Some other basic rules are to use round or oval tables and side pieces instead of those with sharp corners, because the energy will flow easier around them. Also, make sure there is a lot of light in the room, so if this doesn’t come from the outside, make sure there are adequate lamps and/or lighting in the room.
The kitchen is a tough one, because it isn’t easy to apply many of the rules of Feng Shui unless you are building a home from the ground up or doing a kitchen reno. Some of these include making sure the sink and main meal prep area are facing the entrance door to the kitchen (same principle as with the sofa in the living room), or, making sure the fridge and sink are positioned at least 18 inches away from the stove, or how ’bout this one, make sure the kitchen is not situated below or adjacent to a bathroom or bedroom in the layout of the home (apparently the elements clash for these last two points).
But, there are some that we can manage if we don’t have reno money. The kitchen should be uncluttered and warm and welcoming with a lot of bright lighting, preferably natural (resounding Feng Shui requirements in any room clearly). Also, the smaller appliances and gadgets that are not used on a regular basis, aka, every day, should be stowed safely and neatly inside the kitchen cabinets. This unfortunately includes fridge magnets. I guess my Feng Shui lifestyle is in jeopardy, because I have magnets from every major place I’ve visited and many from my children’s school days on the front of my fridge!
Other rules for the kitchen include making sure all kitchen items are in good repair (no broken toasters here!), and replace any broken or chipped dishes (items in need of repair create negative energy). Also, as with the living room, furniture should be rounded instead of square, and keep your recycling out of sight and your pantry and fridge neat but well-stocked as a reflection of abundance.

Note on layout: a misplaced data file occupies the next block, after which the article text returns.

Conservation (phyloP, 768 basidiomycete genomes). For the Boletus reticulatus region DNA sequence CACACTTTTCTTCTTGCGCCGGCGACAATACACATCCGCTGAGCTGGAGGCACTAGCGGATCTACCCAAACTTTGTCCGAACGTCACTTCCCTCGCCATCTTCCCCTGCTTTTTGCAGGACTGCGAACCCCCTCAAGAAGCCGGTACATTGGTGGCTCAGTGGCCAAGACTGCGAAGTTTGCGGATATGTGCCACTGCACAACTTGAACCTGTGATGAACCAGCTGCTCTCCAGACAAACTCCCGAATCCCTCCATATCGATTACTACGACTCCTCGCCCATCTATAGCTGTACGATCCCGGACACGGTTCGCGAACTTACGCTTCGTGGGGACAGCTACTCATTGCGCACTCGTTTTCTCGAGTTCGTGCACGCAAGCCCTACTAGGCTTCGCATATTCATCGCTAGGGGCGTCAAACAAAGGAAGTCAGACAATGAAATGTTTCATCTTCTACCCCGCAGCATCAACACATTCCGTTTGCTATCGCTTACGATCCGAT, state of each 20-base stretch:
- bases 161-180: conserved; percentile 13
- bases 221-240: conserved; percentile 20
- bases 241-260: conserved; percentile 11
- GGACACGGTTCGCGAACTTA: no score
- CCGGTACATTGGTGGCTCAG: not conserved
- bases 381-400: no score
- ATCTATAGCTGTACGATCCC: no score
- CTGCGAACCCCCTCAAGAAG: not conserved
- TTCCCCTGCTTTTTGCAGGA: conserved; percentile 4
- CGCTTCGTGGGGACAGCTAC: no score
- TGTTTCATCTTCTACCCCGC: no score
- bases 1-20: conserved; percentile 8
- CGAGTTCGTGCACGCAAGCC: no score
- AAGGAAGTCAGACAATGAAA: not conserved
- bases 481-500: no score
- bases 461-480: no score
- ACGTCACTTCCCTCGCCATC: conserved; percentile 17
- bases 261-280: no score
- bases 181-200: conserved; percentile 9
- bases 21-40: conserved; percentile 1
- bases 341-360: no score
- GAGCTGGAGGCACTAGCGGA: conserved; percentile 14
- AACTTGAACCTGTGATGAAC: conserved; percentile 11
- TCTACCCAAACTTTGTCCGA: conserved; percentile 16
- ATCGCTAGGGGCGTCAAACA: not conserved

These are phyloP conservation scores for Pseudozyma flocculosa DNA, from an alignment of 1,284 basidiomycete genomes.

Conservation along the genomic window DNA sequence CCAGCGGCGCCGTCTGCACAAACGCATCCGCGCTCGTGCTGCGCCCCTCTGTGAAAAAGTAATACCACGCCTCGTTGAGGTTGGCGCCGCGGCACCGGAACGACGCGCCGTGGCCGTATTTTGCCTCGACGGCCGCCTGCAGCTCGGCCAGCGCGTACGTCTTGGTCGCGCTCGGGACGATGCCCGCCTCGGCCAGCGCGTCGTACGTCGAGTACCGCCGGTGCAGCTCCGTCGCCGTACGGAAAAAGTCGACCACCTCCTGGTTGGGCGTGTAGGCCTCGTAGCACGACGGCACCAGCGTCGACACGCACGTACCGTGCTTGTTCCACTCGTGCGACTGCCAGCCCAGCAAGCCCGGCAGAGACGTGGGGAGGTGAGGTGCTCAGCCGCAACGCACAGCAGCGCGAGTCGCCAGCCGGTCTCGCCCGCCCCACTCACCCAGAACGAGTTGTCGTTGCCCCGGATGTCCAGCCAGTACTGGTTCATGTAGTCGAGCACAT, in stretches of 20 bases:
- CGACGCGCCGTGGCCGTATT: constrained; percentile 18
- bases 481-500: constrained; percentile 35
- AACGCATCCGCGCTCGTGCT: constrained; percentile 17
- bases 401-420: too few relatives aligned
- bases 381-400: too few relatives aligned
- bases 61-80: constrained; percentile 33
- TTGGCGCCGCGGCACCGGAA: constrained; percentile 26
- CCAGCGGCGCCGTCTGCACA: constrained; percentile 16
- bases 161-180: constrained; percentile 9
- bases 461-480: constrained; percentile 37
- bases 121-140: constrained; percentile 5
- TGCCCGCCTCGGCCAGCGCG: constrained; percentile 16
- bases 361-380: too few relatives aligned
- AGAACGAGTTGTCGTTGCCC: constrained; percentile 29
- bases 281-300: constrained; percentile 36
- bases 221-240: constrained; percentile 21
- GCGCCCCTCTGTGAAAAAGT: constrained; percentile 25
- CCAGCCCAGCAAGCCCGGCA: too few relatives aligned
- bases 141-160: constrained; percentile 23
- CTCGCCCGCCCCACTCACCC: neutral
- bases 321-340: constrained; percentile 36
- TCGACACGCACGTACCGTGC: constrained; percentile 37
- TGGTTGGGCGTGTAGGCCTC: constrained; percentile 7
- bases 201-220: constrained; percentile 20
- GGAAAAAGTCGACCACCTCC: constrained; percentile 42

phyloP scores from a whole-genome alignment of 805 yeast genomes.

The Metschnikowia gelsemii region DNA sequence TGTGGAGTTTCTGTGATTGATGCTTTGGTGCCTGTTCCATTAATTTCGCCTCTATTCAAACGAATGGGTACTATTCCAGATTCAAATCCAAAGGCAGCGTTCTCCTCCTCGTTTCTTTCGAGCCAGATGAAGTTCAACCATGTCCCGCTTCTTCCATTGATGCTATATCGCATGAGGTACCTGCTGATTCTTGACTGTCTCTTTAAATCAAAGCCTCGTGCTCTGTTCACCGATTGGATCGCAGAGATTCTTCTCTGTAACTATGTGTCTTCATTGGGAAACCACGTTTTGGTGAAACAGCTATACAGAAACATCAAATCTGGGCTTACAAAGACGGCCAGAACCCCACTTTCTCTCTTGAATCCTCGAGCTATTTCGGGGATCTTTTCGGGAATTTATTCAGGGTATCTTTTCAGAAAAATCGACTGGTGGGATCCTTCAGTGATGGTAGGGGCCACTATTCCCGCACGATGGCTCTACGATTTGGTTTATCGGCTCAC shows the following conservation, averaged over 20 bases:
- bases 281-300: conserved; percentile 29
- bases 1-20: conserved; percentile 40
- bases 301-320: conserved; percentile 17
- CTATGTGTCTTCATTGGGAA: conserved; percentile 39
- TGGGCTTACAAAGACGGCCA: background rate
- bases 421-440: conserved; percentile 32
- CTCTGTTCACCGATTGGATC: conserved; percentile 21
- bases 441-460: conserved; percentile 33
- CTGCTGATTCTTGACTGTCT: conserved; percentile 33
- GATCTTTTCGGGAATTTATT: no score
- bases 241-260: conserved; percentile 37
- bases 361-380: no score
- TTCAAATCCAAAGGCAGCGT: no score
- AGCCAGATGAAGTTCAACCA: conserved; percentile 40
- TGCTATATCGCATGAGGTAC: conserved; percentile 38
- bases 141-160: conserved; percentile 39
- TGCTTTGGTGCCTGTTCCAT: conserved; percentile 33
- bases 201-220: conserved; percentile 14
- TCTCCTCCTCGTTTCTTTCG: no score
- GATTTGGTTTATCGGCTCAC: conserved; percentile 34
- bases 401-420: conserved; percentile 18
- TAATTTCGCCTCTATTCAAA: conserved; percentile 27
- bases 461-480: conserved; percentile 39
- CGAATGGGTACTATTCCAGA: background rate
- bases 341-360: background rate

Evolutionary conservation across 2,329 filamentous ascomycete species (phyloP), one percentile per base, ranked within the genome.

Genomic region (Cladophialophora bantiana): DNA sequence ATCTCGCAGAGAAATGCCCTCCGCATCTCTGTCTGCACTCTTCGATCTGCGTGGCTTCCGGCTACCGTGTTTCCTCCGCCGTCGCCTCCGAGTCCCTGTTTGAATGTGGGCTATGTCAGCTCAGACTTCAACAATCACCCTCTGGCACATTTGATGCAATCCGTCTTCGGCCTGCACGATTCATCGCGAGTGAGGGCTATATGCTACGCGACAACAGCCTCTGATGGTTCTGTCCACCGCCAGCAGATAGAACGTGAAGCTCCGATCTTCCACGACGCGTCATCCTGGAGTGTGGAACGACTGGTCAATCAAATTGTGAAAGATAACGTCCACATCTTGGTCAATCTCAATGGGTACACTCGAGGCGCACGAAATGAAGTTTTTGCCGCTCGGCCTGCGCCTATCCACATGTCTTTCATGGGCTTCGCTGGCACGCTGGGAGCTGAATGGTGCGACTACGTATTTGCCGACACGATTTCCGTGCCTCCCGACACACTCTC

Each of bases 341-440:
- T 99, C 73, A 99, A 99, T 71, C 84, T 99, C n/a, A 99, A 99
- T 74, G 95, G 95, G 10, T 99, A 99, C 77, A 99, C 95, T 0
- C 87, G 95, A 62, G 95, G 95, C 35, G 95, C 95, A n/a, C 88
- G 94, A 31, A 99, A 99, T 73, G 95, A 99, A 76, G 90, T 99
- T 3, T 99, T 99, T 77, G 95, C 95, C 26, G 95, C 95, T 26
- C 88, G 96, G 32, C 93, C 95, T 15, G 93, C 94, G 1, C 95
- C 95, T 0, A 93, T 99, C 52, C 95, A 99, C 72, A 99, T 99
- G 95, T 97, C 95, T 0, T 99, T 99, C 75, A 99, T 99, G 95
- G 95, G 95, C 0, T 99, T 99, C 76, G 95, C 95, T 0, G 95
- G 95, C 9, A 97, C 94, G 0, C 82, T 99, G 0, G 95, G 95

When you think about it, we spend 1/3 of our life in our bedroom, and in particular, in our bed, so this is a pretty important room in our home, and the Feng Shui philosophy thinks so too.
One of the most important strategies, is to make sure your bed has a strong, solid headboard, and a strong mattress, as these will provide support and stability to anyone who sleeps there. Another interesting rule is to always have a bedside table on each side of the bed for harmony and symmetry, and also so that the bed will never be directly against a wall. And, of course, the room should be decluttered so that energy can flow smoothly and access both sides of the bed.
Here’s something interesting too, closet doors and the main door should always be closed a night, so that the energy will stay in the confines of the room so we can benefit from it. Also, the room should be decorated with calming colours and artwork to promote a feeling of winding down for the night.
Another important thing is that TVs and exercise equipment do not have a home in the bedroom, according to Feng Shui. They convey too much of a feeling of work and stress and the bedroom should only convey relaxation and calm. Oh-oh, guilty on both counts, I guess I’ve got some work to do … um, but not in the bedroom apparently.
The bathroom is unique in the Feng Shui philosophy because of the unfortunate fact that this room tends to be a germ collector, and germs can turn positive energy into negative. So, as per usual, clutter is a no-no, and regular cleaning is very important. In fact, it is recommended that the bathroom not have a wastebasket, and that garbage is taken to another room to be disposed of, and not left in the bathroom.
Another thing unique to the bathroom is, of course, the toilet, and it causes all sorts of Feng Shui challenges. If possible, the toilet should be cut off from the rest of the bathroom either by a small curtain or faux wall (if you can’t build a permanent one).
Also, always put the toilet seat down after using, so that the positive Chi in the room doesn’t get flushed away. This also goes for the sink and the tub drains as well. Make sure the plugs are left in after use lest your good energy goes … well, ya know, down the drain.
Make sure the bathroom is aesthetically pleasing to make it as pleasant as possible, and as with the kitchen dishes, make sure old towels are disposed of an new ones displayed.
Another must in the bathroom is lit candles which are a fire element and will help keep negative energy at bay.
There is sooooo much more to Feng Shui than what I have shared here including incorporating the 5 elements (wood, fire, earth, metal and water) into the way you design your space. If you are hungry for more, check out this website by Feng Shui expert, Rodika Tchi (who also happens to be from my hometown).